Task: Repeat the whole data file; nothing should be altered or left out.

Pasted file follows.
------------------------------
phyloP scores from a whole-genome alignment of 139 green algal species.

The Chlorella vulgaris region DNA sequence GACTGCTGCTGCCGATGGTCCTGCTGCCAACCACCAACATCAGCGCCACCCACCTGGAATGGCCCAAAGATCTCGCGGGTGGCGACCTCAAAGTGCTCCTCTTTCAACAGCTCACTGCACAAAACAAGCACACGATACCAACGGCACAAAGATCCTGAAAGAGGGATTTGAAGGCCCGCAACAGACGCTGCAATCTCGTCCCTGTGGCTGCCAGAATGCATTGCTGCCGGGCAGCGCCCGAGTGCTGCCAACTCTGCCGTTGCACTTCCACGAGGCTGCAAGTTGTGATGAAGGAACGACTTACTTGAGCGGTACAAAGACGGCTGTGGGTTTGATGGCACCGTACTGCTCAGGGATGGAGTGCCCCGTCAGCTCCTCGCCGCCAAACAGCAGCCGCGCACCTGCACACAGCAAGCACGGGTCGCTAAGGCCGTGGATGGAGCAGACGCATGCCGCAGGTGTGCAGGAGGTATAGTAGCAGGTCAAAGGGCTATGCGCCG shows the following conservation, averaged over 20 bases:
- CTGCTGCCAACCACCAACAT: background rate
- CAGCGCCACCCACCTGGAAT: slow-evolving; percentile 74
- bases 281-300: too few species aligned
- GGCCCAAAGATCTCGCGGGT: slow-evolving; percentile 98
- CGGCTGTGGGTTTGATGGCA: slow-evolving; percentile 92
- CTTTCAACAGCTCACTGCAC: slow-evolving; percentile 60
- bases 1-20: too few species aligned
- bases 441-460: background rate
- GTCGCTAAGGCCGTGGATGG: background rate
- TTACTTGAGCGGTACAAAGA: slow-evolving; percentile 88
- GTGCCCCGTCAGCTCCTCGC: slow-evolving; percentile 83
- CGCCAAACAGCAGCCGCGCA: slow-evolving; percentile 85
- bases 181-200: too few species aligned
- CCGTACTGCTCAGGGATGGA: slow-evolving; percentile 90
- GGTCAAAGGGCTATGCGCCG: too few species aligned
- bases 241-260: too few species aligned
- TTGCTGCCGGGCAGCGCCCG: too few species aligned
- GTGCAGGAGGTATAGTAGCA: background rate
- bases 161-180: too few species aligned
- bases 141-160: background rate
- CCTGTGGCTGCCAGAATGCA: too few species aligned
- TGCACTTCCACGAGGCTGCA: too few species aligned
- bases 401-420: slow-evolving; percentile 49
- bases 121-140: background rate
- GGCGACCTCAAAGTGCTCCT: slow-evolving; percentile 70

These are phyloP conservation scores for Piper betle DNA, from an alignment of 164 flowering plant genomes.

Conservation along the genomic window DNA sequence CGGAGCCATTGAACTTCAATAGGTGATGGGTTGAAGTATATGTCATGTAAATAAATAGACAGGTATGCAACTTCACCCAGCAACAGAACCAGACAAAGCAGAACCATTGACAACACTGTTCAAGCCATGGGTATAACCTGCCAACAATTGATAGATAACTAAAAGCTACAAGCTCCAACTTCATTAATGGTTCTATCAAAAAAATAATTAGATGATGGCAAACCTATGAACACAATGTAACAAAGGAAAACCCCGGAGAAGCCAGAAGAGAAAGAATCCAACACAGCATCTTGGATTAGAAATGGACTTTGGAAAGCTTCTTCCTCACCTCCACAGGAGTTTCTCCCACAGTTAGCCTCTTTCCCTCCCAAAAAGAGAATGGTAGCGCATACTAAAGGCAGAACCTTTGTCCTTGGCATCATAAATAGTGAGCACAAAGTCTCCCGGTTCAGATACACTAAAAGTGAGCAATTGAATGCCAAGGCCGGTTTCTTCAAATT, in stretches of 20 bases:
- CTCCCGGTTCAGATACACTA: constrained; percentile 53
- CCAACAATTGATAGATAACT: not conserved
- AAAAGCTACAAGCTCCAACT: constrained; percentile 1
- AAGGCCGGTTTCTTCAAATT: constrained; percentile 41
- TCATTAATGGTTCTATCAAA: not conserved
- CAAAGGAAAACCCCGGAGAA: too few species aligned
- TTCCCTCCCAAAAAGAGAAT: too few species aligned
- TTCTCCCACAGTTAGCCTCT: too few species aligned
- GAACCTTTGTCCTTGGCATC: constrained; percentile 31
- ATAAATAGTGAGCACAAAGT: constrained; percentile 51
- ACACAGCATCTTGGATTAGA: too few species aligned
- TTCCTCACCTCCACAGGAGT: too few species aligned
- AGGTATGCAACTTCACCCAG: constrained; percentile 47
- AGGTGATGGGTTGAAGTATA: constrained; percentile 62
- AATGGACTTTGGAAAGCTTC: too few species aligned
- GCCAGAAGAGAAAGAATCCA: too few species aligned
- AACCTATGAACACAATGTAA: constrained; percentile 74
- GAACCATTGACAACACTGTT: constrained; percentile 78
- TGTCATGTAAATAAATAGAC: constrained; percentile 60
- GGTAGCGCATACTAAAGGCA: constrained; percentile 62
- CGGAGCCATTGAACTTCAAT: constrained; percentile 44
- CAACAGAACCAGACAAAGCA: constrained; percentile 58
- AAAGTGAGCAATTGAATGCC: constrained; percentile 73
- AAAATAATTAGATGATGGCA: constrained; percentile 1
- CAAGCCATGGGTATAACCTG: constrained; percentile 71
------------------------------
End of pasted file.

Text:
phyloP scores from a whole-genome alignment of 139 green algal species.

The Chlorella vulgaris region DNA sequence GACTGCTGCTGCCGATGGTCCTGCTGCCAACCACCAACATCAGCGCCACCCACCTGGAATGGCCCAAAGATCTCGCGGGTGGCGACCTCAAAGTGCTCCTCTTTCAACAGCTCACTGCACAAAACAAGCACACGATACCAACGGCACAAAGATCCTGAAAGAGGGATTTGAAGGCCCGCAACAGACGCTGCAATCTCGTCCCTGTGGCTGCCAGAATGCATTGCTGCCGGGCAGCGCCCGAGTGCTGCCAACTCTGCCGTTGCACTTCCACGAGGCTGCAAGTTGTGATGAAGGAACGACTTACTTGAGCGGTACAAAGACGGCTGTGGGTTTGATGGCACCGTACTGCTCAGGGATGGAGTGCCCCGTCAGCTCCTCGCCGCCAAACAGCAGCCGCGCACCTGCACACAGCAAGCACGGGTCGCTAAGGCCGTGGATGGAGCAGACGCATGCCGCAGGTGTGCAGGAGGTATAGTAGCAGGTCAAAGGGCTATGCGCCG shows the following conservation, averaged over 20 bases:
- CTGCTGCCAACCACCAACAT: background rate
- CAGCGCCACCCACCTGGAAT: slow-evolving; percentile 74
- bases 281-300: too few species aligned
- GGCCCAAAGATCTCGCGGGT: slow-evolving; percentile 98
- CGGCTGTGGGTTTGATGGCA: slow-evolving; percentile 92
- CTTTCAACAGCTCACTGCAC: slow-evolving; percentile 60
- bases 1-20: too few species aligned
- bases 441-460: background rate
- GTCGCTAAGGCCGTGGATGG: background rate
- TTACTTGAGCGGTACAAAGA: slow-evolving; percentile 88
- GTGCCCCGTCAGCTCCTCGC: slow-evolving; percentile 83
- CGCCAAACAGCAGCCGCGCA: slow-evolving; percentile 85
- bases 181-200: too few species aligned
- CCGTACTGCTCAGGGATGGA: slow-evolving; percentile 90
- GGTCAAAGGGCTATGCGCCG: too few species aligned
- bases 241-260: too few species aligned
- TTGCTGCCGGGCAGCGCCCG: too few species aligned
- GTGCAGGAGGTATAGTAGCA: background rate
- bases 161-180: too few species aligned
- bases 141-160: background rate
- CCTGTGGCTGCCAGAATGCA: too few species aligned
- TGCACTTCCACGAGGCTGCA: too few species aligned
- bases 401-420: slow-evolving; percentile 49
- bases 121-140: background rate
- GGCGACCTCAAAGTGCTCCT: slow-evolving; percentile 70

These are phyloP conservation scores for Piper betle DNA, from an alignment of 164 flowering plant genomes.

Conservation along the genomic window DNA sequence CGGAGCCATTGAACTTCAATAGGTGATGGGTTGAAGTATATGTCATGTAAATAAATAGACAGGTATGCAACTTCACCCAGCAACAGAACCAGACAAAGCAGAACCATTGACAACACTGTTCAAGCCATGGGTATAACCTGCCAACAATTGATAGATAACTAAAAGCTACAAGCTCCAACTTCATTAATGGTTCTATCAAAAAAATAATTAGATGATGGCAAACCTATGAACACAATGTAACAAAGGAAAACCCCGGAGAAGCCAGAAGAGAAAGAATCCAACACAGCATCTTGGATTAGAAATGGACTTTGGAAAGCTTCTTCCTCACCTCCACAGGAGTTTCTCCCACAGTTAGCCTCTTTCCCTCCCAAAAAGAGAATGGTAGCGCATACTAAAGGCAGAACCTTTGTCCTTGGCATCATAAATAGTGAGCACAAAGTCTCCCGGTTCAGATACACTAAAAGTGAGCAATTGAATGCCAAGGCCGGTTTCTTCAAATT, in stretches of 20 bases:
- CTCCCGGTTCAGATACACTA: constrained; percentile 53
- CCAACAATTGATAGATAACT: not conserved
- AAAAGCTACAAGCTCCAACT: constrained; percentile 1
- AAGGCCGGTTTCTTCAAATT: constrained; percentile 41
- TCATTAATGGTTCTATCAAA: not conserved
- CAAAGGAAAACCCCGGAGAA: too few species aligned
- TTCCCTCCCAAAAAGAGAAT: too few species aligned
- TTCTCCCACAGTTAGCCTCT: too few species aligned
- GAACCTTTGTCCTTGGCATC: constrained; percentile 31
- ATAAATAGTGAGCACAAAGT: constrained; percentile 51
- ACACAGCATCTTGGATTAGA: too few species aligned
- TTCCTCACCTCCACAGGAGT: too few species aligned
- AGGTATGCAACTTCACCCAG: constrained; percentile 47
- AGGTGATGGGTTGAAGTATA: constrained; percentile 62
- AATGGACTTTGGAAAGCTTC: too few species aligned
- GCCAGAAGAGAAAGAATCCA: too few species aligned
- AACCTATGAACACAATGTAA: constrained; percentile 74
- GAACCATTGACAACACTGTT: constrained; percentile 78
- TGTCATGTAAATAAATAGAC: constrained; percentile 60
- GGTAGCGCATACTAAAGGCA: constrained; percentile 62
- CGGAGCCATTGAACTTCAAT: constrained; percentile 44
- CAACAGAACCAGACAAAGCA: constrained; percentile 58
- AAAGTGAGCAATTGAATGCC: constrained; percentile 73
- AAAATAATTAGATGATGGCA: constrained; percentile 1
- CAAGCCATGGGTATAACCTG: constrained; percentile 71